9. Less Annoying Captcha

As we mentioned earlier that many users find CAPTCHA annoying and disruptive. A less annoying alternative to CAPTCHA is the Math Quiz plugin, which asks users to solve a simple math problem to prove that they are human. Simply install and activate the plugin, and then visit Settings » Math Quiz to configure it. The plugin allows you to modify comment form CSS, though in most cases you wouldn’t need to. It also allows you to choose where you want an image based math quiz or simple plain text quiz. Plain text quiz is easy to read but also easy to solve by spambots. The image based math quiz is not that readable, but is slightly difficult to solve by spambots.

10. Disable Trackbacks

A big portion of comment SPAM is trackbacks. For some blogs it is not even necessary to have trackbacks. You can choose to disable trackbacks on your entire blog, or in an individual post. This can prevent comment SPAM and it is very easy to do so.

disable trackbacks

You can find the above option by visiting Settings » Discussion. This will turn off trackbacks for your entire site. But if you want to turn off trackbacks on specific posts, you will need to specify it either when writing a post, or edit a post and change this option.

Disable trackbacks and comments on a single post

11. Turn off Comments on Old Posts

WordPress allows you to set a comment closure deadline. Simply go to Settings » Discussion, under ‘Other comment settings’ you will see the option ‘Automatically close comments on articles older than’. Check the box next to this option and enter the number of days you want comments to be displayed on a post.

Close comments on older posts in WordPress

WordPress will now automatically close comments on posts older than the number of days you defined for this option. If you need, you can override comment deadline in WordPress for individual posts where you would like comments to remain open.

12. Switch Off Comments

In case you feel that you don’t need comments on your WordPress site, or comment moderation goes out of your hands, remember that you can always switch off comments in WordPress. All you have to do is go to Settings » Discussion and uncheck the box next to ‘Allow people to post comments on new articles’.

Switch off comments in WordPress

You can also make comments for registered users only by checking the box in your Settings ~ Discussion page.

Frequently Asked Questions by Users

Why are they spamming me?

They want to get a better pagerank or lure unsuspecting visitors to dubious and malicious sites. They think that by spamming they can get more links and it will some how positively affect their pagerank. It is nothing personal against you for the most part, and many blogs face this issue, you are not the only one.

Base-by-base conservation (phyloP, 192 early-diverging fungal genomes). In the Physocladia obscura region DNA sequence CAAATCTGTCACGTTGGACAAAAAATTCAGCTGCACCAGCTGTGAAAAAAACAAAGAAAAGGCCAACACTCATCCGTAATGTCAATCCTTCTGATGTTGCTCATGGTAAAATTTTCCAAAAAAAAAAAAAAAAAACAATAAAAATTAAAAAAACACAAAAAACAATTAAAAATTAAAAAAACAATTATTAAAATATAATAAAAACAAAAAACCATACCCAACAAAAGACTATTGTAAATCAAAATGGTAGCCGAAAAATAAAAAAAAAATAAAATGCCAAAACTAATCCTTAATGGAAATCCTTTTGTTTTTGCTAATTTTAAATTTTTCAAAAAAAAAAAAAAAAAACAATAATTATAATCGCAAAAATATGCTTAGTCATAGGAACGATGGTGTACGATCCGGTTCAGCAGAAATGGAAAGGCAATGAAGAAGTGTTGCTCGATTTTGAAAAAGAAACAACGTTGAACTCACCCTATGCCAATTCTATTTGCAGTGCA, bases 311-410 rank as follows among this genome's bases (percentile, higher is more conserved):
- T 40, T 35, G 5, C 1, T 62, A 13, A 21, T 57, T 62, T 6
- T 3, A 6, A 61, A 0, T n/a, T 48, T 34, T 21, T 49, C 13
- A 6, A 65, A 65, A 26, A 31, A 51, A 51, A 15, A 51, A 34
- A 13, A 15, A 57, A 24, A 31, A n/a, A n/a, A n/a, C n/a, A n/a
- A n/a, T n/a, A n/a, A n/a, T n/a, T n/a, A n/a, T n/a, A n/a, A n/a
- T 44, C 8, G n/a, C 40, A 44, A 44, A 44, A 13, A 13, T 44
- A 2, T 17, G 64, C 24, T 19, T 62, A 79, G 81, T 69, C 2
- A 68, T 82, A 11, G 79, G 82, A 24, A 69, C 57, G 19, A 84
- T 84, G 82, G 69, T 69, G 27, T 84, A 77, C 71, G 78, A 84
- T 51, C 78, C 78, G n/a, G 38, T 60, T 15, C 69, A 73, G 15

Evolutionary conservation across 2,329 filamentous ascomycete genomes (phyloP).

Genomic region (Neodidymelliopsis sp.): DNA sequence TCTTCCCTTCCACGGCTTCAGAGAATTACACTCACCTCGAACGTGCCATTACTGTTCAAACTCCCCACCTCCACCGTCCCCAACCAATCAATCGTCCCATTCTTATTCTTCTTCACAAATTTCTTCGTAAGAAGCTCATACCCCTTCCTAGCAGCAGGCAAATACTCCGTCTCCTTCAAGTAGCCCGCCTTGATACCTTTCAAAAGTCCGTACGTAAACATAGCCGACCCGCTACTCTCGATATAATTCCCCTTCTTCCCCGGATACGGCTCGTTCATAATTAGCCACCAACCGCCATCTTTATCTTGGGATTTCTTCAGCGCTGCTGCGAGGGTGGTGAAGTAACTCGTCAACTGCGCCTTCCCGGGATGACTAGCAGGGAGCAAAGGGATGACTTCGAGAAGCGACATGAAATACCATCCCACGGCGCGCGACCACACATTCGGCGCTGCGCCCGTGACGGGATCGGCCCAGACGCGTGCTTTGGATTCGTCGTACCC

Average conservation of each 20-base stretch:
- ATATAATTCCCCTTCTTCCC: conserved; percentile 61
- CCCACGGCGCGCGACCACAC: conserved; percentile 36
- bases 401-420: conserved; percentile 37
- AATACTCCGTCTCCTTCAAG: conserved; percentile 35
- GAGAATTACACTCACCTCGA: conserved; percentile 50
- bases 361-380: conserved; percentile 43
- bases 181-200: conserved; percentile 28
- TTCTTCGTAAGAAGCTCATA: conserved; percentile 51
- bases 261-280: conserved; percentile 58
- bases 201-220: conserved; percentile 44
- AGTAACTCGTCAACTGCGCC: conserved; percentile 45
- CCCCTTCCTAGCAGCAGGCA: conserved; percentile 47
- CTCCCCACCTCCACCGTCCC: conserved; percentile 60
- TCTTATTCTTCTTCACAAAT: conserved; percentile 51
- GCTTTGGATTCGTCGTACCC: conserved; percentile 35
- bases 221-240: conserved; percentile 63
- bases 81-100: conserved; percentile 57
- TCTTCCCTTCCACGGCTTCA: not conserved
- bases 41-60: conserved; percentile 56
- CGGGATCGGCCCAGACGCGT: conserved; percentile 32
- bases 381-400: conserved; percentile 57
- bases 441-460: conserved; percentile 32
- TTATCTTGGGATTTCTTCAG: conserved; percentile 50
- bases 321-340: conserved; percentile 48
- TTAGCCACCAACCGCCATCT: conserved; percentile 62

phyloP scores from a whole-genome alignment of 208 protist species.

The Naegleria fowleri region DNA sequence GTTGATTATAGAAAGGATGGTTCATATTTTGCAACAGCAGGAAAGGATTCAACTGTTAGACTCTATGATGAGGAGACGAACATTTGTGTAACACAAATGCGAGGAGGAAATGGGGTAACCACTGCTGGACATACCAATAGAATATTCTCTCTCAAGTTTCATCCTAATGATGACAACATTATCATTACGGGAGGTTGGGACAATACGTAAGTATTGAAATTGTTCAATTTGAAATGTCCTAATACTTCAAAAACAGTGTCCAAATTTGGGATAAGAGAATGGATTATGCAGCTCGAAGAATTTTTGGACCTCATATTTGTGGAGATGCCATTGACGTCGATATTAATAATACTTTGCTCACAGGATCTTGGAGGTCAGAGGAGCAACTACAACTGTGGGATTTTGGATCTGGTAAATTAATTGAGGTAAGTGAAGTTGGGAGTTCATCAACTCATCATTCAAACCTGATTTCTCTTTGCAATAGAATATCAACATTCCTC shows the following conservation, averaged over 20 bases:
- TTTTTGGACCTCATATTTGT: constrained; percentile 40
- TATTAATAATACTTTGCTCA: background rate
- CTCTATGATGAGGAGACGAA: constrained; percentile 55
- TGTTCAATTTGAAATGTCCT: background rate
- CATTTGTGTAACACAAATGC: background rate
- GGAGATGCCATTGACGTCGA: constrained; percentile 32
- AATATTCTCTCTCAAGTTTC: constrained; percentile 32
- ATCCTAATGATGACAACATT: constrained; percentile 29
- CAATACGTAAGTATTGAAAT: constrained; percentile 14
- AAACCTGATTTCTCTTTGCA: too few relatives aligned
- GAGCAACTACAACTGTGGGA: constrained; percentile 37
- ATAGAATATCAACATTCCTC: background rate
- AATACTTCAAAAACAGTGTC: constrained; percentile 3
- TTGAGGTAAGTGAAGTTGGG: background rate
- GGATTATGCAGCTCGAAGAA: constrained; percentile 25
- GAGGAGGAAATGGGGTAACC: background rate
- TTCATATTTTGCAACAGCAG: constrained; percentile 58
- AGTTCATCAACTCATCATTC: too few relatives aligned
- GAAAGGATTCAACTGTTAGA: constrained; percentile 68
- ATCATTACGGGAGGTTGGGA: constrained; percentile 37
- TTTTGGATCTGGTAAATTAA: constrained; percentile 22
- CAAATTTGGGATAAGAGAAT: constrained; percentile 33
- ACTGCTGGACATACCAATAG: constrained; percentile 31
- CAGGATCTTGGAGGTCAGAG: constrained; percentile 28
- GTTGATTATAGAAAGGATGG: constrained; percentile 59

What happens to comments that are marked as “Spam”?

The comments that you mark as spam, are not displayed and are listed on a separate page when you have Akismet installed. You can delete Spammed comments in batch and/or recover good comments from the SPAM list.

Why is every comment going into the moderation queue?

Go to the Settings ~ Discussion panel and make sure that “An administrator must approve the comment” is unchecked. With that option selected, all comments are sent to the moderation queue to await approval. Make sure that Hold a comment in the queue if it contains more than x links is not blank and contains a number higher than zero.

We hope this article helped you find useful tips and tools to combat comment spam in WordPress.

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Editorial Staff at WPBeginner is a team of WordPress experts led by Syed Balkhi. Page maintained by Syed Balkhi.

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  1. Nate Balcom says:

    I find adding an expiration date to comments and a good captcha option slow down the spam comments quite a bit. I recently installed Google’s “Recaptcha”. It’s pretty un-intrusive and doesn’t seem to bother commenters.

    I considered removing the site URL link-back, but thought it would slow or stop people from commenting. It looks like that’s not the case here. Did you notice a slow down in comments when you did this?

    Love the site. Keep up the good work. Do you ever accept guest posters?

  2. Bek says:

    Thanks for the post! I have a question – I have been getting a lot of spam comments recently, most of them are rambling irrelevant posts about camping equipment or cam sites etc and I mark those as spam straight away. However some of the comments are actually relevant to the post and make sense but then have a random spam link thrown in at the end or in the ‘URL’ field – for those posts, I have been editing them – making sure that any links are removed and also changing the name to a non-keyword name (they usually use real email addresses so I can get their name from that) and then posting/approving the edited comments.